9th December - The Lion Inside

Advent Tree

Behind door 7 on our advent calendar is a great lesson plan based around The Lion Inside by Rachel Bright. You can buy the book for your class here

 

Our thanks to Maddy Barnes, Assistant Head Teacher at Sacred Heart Catholic School and English Consultant for this wonderful lesson idea!

 





English Grid

Objectives to be taught

Activities 

Examples

Throughout years 3-6 and by the end of KS2 pupils should acquire a rich vocabulary.

KS2 Content domain:

2a) give/explain the meaning of words in context

This book has a strong PSHE message about a lion and a mouse. The story is told through rhyme accompanied by amazing illustrations. There are a number of words/ groups of words that could generate rich discussions with pupils.

Rich vocabulary:

craggy; meekest; toothsome; slumbering; reclining; befell; a-fumble.

Can pupils give definitions for the above words? Can pupils use these words correctly in other sentences?

GPS Focus

Adding –er, -est to adjectives is introduced in year 1. 

Although adding –er and –est is introduced in year 1, one of the main messages from the sample materials for 2016 is the importance of reviewing content from previous year groups. This book is full of examples of adding –er and -est. Whilst reading the story, teachers could ask pupils to listen out for adjectives and record them to share at the end of the book. The focus could be on spelling the adjectives accurately.

Examples of words with –er or –est:

littlest, quietest, meekest, cleverest, weeniest, smallest, winner, scariest, closer,

 

Words you could add –er or –est to:

mighty, tough, strong, brown, long, brave, big,

 

Writing in Y5 & 6

Pupils should be taught to:

  • plan their writing by:

  • Identifying the audience for and purpose of the writing, selecting the appropriate form and using other similar writing as models for their own.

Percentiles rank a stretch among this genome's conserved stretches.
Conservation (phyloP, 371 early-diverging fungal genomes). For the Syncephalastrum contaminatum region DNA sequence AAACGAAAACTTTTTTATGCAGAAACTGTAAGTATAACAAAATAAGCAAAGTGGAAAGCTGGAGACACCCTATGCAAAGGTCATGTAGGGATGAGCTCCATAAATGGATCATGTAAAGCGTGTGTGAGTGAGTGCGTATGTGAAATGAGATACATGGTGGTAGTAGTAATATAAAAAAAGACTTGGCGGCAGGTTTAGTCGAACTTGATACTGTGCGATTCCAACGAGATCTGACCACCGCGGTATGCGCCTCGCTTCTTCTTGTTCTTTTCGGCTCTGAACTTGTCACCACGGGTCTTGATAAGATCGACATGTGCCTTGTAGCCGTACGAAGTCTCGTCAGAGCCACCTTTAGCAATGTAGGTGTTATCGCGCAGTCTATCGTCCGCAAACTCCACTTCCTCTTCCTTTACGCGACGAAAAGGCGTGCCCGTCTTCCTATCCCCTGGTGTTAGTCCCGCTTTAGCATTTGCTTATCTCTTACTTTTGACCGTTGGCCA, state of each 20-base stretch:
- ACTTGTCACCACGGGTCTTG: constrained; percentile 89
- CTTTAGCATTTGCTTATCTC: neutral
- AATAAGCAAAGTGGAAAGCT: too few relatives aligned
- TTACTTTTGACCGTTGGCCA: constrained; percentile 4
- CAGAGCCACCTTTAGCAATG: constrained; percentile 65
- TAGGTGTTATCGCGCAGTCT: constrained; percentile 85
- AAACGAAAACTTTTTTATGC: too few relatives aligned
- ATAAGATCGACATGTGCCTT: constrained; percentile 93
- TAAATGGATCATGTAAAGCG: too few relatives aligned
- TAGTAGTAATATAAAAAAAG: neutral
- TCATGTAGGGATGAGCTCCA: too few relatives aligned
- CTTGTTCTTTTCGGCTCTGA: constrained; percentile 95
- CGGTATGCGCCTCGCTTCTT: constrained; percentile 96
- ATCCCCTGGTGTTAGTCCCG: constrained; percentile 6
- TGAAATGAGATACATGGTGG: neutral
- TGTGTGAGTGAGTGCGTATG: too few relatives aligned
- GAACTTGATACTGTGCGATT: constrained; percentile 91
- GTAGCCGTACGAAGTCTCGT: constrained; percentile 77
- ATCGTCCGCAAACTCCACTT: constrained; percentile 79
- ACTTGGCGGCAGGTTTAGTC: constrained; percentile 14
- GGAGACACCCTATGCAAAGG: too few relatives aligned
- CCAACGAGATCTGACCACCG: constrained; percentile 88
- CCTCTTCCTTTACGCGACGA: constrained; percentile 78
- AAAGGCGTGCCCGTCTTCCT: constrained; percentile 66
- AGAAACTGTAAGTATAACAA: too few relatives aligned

• In narratives, describing settings, characters and atmosphere and integrating dialogue to convey character and advance the action. 

This book will provide many meaningful opportunities for writing tasks. These could be adapted for younger pupils too.

For each task teachers should spend time allowing pupils to develop planning frames/proformas. By year 5 or 6 pupils should take responsibility for their own learning styles. Teachers could model variations so that pupils can be inspired to choose the one that suits them.

In addition to the objectives identified, it is important that pupils follow the Plan- Write- Draft- Edit process. For the purpose of assessment and moderation, there should be evidence of pupils editing and re-drafting their own writing. This is a skill that must be taught as pupils can sometimes be reluctant to do this independently.

There is also a fine line between high quality written feedback that allows pupils to edit independently and prescribed feedback so detailed that limits independent editing skills.

Writing opportunities:

Design Chapter 2: What happens next for Lion and Mouse?

 

Diary entries: Entries from the point of view of Mouse as he meets Lion and then another contrasting diary for after he meets Lion.

 

Poetry: ‘A Match made in Heaven;’ ‘Friendship;’ ‘Friend or Foe’ or ‘Opposites Attract.’

 

Speech entitled:

‘The best things come in small packages?’

‘No matter your size, we all have a mouse and a lion inside.


Tags

Assessment, CPD, Grammar, Spelling and Punctuation, Science and Technology

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